New library system should make eBooks easier
For a growing number of readers, sitting down with a good book has nothing to do with holding a paperback in their hands. It's all about electronics, from Kindles and Nooks to iPads and other tablets.
Now, the Dakota County Library system is making it easier than ever to fill those devices with free content.
Last week the Dakota County Library system joined representatives of the Washington and Ramsey County libraries to introduce the new 3M Cloud Library, an eBook lending system that library system director Ken Behringer hopes will make the process of borrowing an electronic book significantly simpler. Behringer also expects the new system to eventually open up a wider range of titles for library members.
"We're excited about the new collection we are adding through the 3M Cloud Library app," Behringer said. "With this system's intuitive interface, eBooks are more easily accessible for our residents who use and appreciate this service."
Dakota County libraries have offered eBooks to cardholders since December of 2010, and Behringer said demand has been "fairly significant." In October of this year the library loaned out 11,654 eBooks across its system. Users can check out books without ever visiting the library.
But the old system, called Overdrive, had some problems. Borrowing an eBook from the library was more complicated than simply buying a book from Amazon. And while county library systems share physical content between systems - a Dakota County cardholder can borrow a book from a Washington County library, for example - the Overdrive system doesn't allow that with eBooks. Behringer said the company was not interested in making resource sharing work.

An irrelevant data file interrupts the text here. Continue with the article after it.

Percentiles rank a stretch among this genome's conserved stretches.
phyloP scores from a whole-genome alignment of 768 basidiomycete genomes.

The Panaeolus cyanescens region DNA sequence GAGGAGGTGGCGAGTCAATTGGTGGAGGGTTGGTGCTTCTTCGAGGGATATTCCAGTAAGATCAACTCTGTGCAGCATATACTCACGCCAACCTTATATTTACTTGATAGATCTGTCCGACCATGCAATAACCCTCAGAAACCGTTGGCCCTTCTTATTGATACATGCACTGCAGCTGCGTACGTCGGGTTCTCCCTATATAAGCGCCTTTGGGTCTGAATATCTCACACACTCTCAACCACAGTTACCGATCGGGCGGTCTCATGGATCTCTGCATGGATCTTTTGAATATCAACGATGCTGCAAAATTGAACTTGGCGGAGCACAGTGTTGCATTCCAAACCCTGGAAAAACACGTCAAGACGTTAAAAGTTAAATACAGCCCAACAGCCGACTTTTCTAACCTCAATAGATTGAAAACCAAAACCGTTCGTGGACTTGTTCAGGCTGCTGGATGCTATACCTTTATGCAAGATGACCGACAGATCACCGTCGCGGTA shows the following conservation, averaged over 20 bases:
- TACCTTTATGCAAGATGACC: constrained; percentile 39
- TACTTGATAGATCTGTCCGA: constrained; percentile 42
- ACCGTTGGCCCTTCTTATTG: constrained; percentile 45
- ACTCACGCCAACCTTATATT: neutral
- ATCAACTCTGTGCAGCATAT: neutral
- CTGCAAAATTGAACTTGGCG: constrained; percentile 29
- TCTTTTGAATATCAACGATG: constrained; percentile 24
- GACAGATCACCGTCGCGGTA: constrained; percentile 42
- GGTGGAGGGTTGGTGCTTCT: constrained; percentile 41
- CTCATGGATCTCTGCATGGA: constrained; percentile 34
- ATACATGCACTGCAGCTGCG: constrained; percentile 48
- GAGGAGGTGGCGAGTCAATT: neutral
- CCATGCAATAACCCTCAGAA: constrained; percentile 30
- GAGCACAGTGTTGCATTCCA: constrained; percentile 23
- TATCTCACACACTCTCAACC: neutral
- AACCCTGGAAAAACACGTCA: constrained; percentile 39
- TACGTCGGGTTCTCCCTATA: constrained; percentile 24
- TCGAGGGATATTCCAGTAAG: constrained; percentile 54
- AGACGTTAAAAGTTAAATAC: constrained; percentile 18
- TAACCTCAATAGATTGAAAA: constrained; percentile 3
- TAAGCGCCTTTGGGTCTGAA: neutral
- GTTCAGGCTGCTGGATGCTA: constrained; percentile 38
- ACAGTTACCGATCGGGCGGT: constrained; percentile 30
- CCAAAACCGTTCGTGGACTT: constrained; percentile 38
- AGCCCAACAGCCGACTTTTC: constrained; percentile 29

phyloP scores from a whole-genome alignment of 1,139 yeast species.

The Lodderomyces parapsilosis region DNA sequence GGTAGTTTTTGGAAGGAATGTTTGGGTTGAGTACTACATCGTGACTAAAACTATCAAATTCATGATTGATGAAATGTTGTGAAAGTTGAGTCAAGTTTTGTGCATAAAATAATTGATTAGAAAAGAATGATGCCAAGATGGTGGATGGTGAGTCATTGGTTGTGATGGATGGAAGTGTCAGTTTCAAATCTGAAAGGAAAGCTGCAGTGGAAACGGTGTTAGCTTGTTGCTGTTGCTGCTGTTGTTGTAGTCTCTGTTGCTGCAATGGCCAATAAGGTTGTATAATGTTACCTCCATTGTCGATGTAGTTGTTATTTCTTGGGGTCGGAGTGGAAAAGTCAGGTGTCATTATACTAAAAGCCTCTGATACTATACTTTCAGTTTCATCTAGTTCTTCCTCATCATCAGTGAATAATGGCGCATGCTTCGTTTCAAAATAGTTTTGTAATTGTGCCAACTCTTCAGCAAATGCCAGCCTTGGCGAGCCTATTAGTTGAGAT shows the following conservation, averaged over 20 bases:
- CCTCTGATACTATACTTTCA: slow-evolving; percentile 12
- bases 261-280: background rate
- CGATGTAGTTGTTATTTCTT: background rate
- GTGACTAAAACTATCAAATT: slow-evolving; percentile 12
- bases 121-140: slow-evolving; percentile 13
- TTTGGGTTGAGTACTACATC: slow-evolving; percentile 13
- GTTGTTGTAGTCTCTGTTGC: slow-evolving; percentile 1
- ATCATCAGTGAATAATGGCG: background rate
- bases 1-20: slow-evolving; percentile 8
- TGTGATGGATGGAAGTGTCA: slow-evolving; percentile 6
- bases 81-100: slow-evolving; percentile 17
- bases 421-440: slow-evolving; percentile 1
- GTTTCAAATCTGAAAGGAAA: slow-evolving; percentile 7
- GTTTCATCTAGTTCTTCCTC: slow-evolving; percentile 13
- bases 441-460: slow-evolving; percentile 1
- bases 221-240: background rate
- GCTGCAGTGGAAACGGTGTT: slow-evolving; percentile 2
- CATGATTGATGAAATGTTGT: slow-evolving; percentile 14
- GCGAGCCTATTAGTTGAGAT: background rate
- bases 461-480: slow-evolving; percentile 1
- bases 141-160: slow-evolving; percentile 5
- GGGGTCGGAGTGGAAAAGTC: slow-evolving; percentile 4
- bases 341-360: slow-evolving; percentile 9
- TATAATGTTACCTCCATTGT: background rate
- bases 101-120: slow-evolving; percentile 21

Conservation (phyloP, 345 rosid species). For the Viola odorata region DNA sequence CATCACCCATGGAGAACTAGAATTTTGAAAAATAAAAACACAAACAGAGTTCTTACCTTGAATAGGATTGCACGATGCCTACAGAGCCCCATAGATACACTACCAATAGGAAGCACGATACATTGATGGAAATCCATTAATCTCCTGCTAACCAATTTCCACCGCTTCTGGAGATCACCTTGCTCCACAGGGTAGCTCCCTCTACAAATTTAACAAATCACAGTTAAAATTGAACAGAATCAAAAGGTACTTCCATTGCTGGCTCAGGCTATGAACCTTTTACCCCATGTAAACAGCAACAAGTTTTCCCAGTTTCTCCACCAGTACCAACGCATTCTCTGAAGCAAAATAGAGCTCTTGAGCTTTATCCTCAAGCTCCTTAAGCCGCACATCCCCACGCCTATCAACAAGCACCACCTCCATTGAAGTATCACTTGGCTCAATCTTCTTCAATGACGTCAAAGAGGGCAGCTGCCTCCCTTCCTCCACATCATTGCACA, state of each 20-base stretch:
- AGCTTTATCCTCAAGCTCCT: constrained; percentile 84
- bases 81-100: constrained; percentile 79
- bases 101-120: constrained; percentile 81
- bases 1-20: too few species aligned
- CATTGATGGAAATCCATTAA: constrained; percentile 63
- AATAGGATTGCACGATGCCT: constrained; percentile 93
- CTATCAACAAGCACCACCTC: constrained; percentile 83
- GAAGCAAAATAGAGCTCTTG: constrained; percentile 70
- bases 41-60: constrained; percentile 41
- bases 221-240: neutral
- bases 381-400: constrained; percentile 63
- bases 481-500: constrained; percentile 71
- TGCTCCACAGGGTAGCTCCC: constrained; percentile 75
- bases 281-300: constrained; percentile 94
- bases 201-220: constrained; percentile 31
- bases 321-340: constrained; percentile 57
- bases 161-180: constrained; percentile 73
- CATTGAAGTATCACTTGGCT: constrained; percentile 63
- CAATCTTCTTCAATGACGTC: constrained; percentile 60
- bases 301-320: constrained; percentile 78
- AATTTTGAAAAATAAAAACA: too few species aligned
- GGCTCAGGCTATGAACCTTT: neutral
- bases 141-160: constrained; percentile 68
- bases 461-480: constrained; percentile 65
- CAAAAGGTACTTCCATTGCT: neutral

Resource sharing is still a work in progress with the new Cloud Library system, but Behringer said 3M has been willing to figure out a way to implement it. Under Behringer's proposal, the library system that buys new material would give its direct users exclusive access for a set period of time, but after that the material would be made available to the wider user base.
"We've given them some design drawings on how physical circulation works," Behringer said. "We've had some conversations about how libraries think physical circulation should roll into electronic access."
Behringer hopes that part of the process will be figured out sometime in 2013.
For now, just getting the books onto eReaders should be a lot easier. To start the process, visit the library website at dakotacounty.us/library and click the Books and Materials tab. Programs are available for Windows computers and iOS and Android devices that will allow users to transfer books to their reader. Library users can also browse Cloud Library content on terminals at the library.
The Dakota County library system currently has 3,708 eBook titles, and Behringer said a big purchase is planned for early next year. Books simply disappear from the device once the loan period is over.
Anyone looking for more information about eBooks can contact their local library. Help sheets are available for various eReaders and librarians can offer help over the phone or in person.
The Robert Trail Library's phone number is 651-480-1200.
Books aren't the only way Dakota County libraries are branching out into the digital world. The system also has a selection of audio e-books for those who don't want to carry CD audio books with them.
Another provider, Zinio.com, allows library users to view magazines electronically on a computer or iPad. Because of the size of the pages, other devices are not supported.
Rivertown Multimedia reporter Katrina Styx contributed to this story.